Avoid “phishing” trips. More than 90% of all data thefts begin with a phishing email, according to the IRS. Cybercriminals use phishing emails and malware to gain control of computer systems or to steal usernames and passwords. One common tactic is “spear phishing.” This is when a thief poses as a trusted source and “baits” the target into opening an embedded link or attachment, which is actually a website controlled by the thief. The IRS warns that businesses are “only as safe as their least educated employee.” So, to increase your company security, ensure that every employee knows how to spot these scams and avoid phishing trips.
Taxpayers with certain foreign financial accounts must report them on their returns. They may also need to file a Report of Foreign Bank and Financial Accounts (FBAR) or face penalties. One taxpayer didn’t file FBARs for his Swiss accounts, prior to 2011. In 2011, he signed an agreement with the IRS to voluntarily disclose the accounts and extend the tax return review period. Later he claimed the agreement was invalid and opted out. When the IRS assessed penalties on his 2006-2009 returns, he said the assessments were made after the limitation period expired. The IRS pointed to his signed consent, and a U.S. District Court agreed that his argument was meritless.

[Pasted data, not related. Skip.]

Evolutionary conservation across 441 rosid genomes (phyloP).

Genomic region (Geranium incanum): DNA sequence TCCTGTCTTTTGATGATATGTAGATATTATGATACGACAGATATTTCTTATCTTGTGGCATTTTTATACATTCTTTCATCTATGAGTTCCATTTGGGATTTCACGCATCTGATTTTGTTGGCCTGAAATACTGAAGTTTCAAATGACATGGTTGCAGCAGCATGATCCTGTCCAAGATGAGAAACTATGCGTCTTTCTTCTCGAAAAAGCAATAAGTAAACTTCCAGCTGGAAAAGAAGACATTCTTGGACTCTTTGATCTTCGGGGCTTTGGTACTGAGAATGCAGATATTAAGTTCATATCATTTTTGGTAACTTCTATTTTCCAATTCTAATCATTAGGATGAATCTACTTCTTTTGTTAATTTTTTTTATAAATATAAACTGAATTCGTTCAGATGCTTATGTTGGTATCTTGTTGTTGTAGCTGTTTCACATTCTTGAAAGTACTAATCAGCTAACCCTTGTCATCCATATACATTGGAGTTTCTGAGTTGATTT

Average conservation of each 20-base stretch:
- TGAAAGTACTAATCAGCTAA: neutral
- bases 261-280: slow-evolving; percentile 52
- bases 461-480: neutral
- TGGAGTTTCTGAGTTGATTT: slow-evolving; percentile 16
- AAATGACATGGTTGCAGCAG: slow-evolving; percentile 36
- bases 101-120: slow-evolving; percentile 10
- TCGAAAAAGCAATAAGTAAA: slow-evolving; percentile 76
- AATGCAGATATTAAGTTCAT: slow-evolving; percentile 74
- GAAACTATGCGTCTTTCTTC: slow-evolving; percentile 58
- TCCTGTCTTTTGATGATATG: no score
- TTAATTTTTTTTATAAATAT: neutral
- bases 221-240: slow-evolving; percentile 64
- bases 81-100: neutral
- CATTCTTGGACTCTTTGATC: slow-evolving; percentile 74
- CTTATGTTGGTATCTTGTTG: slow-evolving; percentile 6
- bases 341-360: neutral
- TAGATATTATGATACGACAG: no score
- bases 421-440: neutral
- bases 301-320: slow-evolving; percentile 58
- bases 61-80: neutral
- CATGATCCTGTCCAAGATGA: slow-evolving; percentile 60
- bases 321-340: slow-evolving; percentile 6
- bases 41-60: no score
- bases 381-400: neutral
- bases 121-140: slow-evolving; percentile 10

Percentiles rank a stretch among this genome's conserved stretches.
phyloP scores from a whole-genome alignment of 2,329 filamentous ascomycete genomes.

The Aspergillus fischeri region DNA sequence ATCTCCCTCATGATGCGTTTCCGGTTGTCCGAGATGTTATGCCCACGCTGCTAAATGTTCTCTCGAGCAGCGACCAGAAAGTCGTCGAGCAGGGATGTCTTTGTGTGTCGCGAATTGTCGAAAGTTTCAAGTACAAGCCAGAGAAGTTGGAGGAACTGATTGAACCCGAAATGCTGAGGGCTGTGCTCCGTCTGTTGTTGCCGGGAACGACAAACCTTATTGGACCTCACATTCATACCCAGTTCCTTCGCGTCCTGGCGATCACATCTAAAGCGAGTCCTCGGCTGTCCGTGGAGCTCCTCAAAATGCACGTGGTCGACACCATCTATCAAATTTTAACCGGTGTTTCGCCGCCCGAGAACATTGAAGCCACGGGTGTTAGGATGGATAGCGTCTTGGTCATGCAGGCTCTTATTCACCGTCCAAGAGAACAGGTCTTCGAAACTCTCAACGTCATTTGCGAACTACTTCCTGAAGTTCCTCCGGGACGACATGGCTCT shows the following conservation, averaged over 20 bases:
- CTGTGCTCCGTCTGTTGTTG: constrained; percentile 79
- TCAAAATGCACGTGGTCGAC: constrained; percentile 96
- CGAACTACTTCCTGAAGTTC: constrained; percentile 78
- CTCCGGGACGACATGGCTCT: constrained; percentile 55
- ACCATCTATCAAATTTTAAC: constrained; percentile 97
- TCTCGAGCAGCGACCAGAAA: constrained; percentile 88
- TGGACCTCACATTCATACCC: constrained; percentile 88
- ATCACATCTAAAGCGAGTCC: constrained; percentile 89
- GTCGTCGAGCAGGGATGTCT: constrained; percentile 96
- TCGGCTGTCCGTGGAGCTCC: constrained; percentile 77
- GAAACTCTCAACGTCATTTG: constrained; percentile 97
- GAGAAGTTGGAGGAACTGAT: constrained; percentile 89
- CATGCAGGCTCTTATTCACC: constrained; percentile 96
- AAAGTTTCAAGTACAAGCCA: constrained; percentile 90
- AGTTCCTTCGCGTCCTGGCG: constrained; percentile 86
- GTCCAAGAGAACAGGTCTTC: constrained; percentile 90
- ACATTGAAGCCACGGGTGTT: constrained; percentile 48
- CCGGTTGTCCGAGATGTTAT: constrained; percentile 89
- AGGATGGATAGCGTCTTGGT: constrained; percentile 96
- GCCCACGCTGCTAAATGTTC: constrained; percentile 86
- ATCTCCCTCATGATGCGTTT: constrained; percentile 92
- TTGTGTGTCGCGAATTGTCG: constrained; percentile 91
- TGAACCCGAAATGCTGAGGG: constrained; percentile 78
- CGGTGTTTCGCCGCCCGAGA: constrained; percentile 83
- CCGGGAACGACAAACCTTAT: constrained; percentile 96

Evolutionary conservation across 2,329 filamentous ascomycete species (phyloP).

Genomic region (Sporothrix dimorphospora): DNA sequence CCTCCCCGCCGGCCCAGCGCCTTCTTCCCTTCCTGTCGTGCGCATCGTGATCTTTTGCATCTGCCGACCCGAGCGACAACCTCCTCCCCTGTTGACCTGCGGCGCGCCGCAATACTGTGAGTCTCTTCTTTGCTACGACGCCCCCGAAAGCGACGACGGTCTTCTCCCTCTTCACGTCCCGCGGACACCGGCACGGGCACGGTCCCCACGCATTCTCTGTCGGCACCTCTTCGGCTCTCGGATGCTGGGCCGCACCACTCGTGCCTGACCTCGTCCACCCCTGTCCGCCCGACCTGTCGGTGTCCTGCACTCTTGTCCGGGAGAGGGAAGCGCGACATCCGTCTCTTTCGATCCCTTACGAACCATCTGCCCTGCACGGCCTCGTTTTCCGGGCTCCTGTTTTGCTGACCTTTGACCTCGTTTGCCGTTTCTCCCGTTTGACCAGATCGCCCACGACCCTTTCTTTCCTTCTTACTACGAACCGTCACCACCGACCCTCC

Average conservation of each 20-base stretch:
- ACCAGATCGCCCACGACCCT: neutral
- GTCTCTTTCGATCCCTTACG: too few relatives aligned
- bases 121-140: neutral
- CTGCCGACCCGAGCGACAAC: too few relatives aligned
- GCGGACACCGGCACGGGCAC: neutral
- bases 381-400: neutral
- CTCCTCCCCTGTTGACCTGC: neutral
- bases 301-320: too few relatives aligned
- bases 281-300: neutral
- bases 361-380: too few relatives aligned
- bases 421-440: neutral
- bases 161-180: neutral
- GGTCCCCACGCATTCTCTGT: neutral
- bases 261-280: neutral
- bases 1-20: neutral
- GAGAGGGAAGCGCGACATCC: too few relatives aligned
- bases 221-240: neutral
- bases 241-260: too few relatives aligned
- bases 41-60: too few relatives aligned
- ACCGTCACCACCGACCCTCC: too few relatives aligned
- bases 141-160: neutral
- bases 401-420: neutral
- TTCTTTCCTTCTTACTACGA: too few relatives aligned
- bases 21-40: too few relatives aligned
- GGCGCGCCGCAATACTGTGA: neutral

Many temporary tax provisions have expired since the end of 2017. Many more will expire by Dec. 31, 2019. A bipartisan U.S. Senate Finance Committee has been charged with studying the effectiveness of the provisions and identifying options for long-term solutions. In the last of six reports on these provisions, the Employment and Community Development Taskforce examined policies that were aimed at increasing participation in the workforce and expanding economic opportunity in low-income communities. Among the policies considered were the new markets tax credit; the work opportunity tax credit; the empowerment zone tax incentives and more. For the report conclusions:http://bit.ly/2jX3UO7